Where Writers And Authors Meet Interviews:
Sophia DeLuna was our Featured Spotlight author last week and visitors were encouraged to ask Sophia some of their own questions! Here is a link to that Spotlight! Feel free to ask more questions, and we might just be able to get Sophia back for a follow up interview!
Questions from ReadingAlcove:
1. Does your photography inspire your writing, or do you go looking for art that expresses the story?
Usually, I write the story first and then go look through my photos to find something suitable for the cover, or I paint the cover, or I specifically take a photo as in ‘Fénya and Elynor’.
However, my short fairy tale ‘The Witch and the Fiddler’ was inspired by the photo which is included at the end of the story (and which I used as a reference for the cover painting). But I think that was the first time that a photo of mine inspired my writing.
2. I have one of your stories sitting in my Kindle for reading, what inspires your topics and what do you feel is the main theme of your work?
Thank you for being interested in my stories. I hope you’ll enjoy the story. 🙂
What inspires my topics … hm … there were many different experiences that have inspired my topics so far.
Many of my stories deal with people who are having problems with the system or with other people in one way or another. They are outsiders, outcasts, hermits, homeless or just loners.
The reason for this is that I disapprove of the current system, so this is a recurring theme in many of my stories. It is the main reason that caused me to start writing my first novel in English (Hidden Secrets). I wanted to create a world in which I would love to live … e.g. no currency (a money-free democratic system); a high technological world that is still completely different from what one usually sees in science fiction (far more natural and bright and beautiful); a world where people respect nature, the animals and each other; a healer/healing system in which caring is the most important thing coupled with spirituality; and since I don’t like cold climates, it’s also a warmer planet with only a small colder northern continent; well, and since I’m a Star Trek Voyager fan, it is also influenced by that.
My being autistic (Asperger’s) and dealing with clinical depression also influences some of my characters. The writing has actually helped me a lot in dealing with the depression.
However, several of the topics for my stories have nothing to do with any of the above but were simply triggered by my imagination.
The topics for my children stories are inspired by my friend’s two children – her daughter loves unicorns and fairies and her son loves dragons and dinosaurs, and I happen to love all those myself 🙂 However, I haven’t published all of the stories I wrote for them, yet, as I usually write them as birthday or Christmas presents. Maybe I’ll publish them all someday.
Well, and The Little Owl stories (1 story in 3 languages) was inspired by my learning Hungarian … After a day on which I had been studying Hungarian for many hours, I was lying in bed and suddenly the Hungarian title sprang to my mind out of nowhere … well, and since I’ve been having difficulty finding short and easy to read stories in Hungarian/German or Hungarian/English that I also like, I thought, “What the heck – I’ll write my own story!” and I ‘wrote’ the whole story in German in my head before I fell asleep 😀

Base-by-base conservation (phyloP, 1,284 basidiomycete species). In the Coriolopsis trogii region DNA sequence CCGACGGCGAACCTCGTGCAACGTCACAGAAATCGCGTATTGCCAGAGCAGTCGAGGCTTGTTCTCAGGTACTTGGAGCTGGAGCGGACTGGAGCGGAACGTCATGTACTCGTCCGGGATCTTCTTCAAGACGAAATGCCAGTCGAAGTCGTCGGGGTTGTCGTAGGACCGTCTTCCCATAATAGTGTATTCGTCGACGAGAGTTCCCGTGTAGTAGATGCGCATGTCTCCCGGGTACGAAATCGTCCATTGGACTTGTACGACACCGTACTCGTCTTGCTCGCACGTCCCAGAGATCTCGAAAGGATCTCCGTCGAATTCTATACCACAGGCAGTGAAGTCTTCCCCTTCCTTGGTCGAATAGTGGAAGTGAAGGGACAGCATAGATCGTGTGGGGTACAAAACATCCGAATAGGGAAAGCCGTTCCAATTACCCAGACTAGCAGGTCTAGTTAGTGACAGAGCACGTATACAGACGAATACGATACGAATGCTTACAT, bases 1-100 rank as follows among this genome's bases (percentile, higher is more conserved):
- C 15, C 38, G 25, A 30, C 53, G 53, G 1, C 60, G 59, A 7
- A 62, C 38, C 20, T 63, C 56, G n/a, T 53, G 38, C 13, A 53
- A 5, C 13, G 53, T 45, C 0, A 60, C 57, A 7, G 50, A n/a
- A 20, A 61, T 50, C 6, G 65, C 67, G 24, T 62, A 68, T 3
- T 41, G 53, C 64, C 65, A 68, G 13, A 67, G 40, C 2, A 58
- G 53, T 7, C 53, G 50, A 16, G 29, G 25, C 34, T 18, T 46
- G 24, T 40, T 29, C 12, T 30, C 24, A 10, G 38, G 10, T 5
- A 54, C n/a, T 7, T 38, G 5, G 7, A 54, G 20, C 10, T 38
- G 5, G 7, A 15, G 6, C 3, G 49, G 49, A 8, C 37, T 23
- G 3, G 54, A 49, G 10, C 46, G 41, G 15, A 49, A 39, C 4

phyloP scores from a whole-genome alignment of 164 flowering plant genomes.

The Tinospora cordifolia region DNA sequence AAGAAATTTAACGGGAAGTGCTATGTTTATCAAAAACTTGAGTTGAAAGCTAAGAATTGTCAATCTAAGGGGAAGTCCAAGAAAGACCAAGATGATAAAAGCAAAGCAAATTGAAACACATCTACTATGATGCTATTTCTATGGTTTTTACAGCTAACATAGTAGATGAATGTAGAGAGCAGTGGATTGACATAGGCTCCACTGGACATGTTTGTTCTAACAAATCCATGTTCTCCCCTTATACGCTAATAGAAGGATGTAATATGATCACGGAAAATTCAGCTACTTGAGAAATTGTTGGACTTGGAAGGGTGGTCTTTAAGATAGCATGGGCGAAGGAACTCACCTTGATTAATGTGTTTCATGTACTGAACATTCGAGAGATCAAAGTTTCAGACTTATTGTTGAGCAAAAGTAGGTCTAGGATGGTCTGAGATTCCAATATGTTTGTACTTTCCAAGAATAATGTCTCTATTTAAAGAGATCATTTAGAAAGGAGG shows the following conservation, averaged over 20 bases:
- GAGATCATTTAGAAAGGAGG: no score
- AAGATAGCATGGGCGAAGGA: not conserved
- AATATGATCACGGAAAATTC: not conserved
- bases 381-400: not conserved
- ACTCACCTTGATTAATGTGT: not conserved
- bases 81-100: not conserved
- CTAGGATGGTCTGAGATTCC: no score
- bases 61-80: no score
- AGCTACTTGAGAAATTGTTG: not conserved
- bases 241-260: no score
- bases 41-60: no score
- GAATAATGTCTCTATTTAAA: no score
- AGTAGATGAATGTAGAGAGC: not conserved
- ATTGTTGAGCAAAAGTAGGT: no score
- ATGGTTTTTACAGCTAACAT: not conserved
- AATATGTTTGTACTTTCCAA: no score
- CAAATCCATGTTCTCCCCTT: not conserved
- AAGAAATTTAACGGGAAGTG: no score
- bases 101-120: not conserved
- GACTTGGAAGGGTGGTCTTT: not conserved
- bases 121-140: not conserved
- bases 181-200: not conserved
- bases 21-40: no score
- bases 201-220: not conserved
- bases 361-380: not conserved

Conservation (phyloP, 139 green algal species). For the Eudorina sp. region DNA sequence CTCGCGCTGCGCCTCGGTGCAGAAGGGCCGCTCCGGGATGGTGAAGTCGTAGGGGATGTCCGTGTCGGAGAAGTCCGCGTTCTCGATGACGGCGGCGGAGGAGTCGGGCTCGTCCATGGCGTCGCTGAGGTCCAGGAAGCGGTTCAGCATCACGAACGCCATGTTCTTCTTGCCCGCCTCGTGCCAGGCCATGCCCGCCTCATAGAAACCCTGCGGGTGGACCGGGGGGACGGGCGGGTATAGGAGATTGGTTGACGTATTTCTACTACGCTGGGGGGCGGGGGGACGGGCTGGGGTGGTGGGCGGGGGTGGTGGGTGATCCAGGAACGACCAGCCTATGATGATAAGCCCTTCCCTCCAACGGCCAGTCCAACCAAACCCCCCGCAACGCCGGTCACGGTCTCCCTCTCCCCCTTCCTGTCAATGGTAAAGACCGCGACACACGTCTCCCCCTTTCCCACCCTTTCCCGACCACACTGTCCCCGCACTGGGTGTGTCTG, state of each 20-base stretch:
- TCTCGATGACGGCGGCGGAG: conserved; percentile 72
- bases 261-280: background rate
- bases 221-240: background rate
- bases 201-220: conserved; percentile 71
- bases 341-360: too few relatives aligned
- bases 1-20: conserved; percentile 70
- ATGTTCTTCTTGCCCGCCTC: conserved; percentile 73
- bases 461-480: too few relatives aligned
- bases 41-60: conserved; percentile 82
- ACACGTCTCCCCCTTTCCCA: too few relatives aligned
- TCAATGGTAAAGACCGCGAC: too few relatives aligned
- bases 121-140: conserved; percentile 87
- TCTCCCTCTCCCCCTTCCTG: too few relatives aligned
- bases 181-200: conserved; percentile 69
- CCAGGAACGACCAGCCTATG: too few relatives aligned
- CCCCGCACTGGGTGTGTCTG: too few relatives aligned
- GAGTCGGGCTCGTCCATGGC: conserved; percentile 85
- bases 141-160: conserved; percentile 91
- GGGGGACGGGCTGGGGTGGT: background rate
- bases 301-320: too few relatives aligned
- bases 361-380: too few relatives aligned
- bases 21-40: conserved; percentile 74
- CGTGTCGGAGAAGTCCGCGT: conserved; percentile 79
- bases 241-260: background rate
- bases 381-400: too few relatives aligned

Translating it into English was easy (though far more difficult than writing in English to begin with) but translating it into Hungarian was a bitch. My knowledge of Hungarian is still rather rudimentary, and it took me over 20 hours to ‘translate’ this ‘easy’ one-page story. And even though my editor (who is Australian-Hungarian) agreed to correct the story for publication, she said to me before she sent me the corrected version: “Promise me that you’ll never – never! – do this again!” LOL And in the end an awesome friend, who is a professional translator for Hungarian, was so kind to professionally edit the story so it was fit for publication. 🙂
So, considering how much work this idea of mine created for me and for others, I certainly won’t do this again till my Hungarian is a LOT better, that’s for sure! 😀
Nonetheless, it was a lot of fun as well, and with all the nice feedback I got for it, I might write more of such stories someday – perhaps only in German/English at first 😉
3. Since I am only fluent in one language, and have been briefly introduced to a few others, I often wonder how a multilingual person writes. Do you think about your book in your native tongue and then translate (you obviously have a well develop command of the English language) or do you develop a story in a different language for a different point of view or for the exercise?
The first novel I started to write in English was ‘Hidden Secrets’. Writing this novel was a very steep learning curve for me with regards to writing as well as language wise.
Since then I’ve only been thinking and writing my stories in English, except for the Little Owl, which I started in German and then translated into English and Hungarian.
Nevertheless, to me, translating from/into English is FAR more difficult than thinking/writing in English to begin with.
More about my experiences with the English language in the response to the Internet question further down.
Questions from Peter Filmer
What gives you satisfaction as a writer?
Writing stories in itself gives me satisfaction, especially when I get into a ‘flow’ and see a scene developing while I’m writing, without having specifically thought about it before.
Finishing and publishing a story gives me satisfaction of a different sort.
Knowing that people are reading my stories makes me feel great as well.
But getting positive feedback from readers is probably the sweetest form of satisfaction 🙂
Are you satisfied with your work so far?
Yes and no. 🙂
Seeing my free stories being downloaded by over a thousand people, and having received
positive feedback, even from people I didn’t know before, makes me think that I must be doing something right, so I suppose I can be satisfied with what I’ve written so far.
However, I am continuously learning, and I hope that this will show in later stories. 🙂
(And I’m definitely not satisfied with the number of sales yet.)
Has the Internet helped in the progress of your writing? If so, in what way?
The internet has been absolutely crucial to me! – From my first tentative research to the publishing.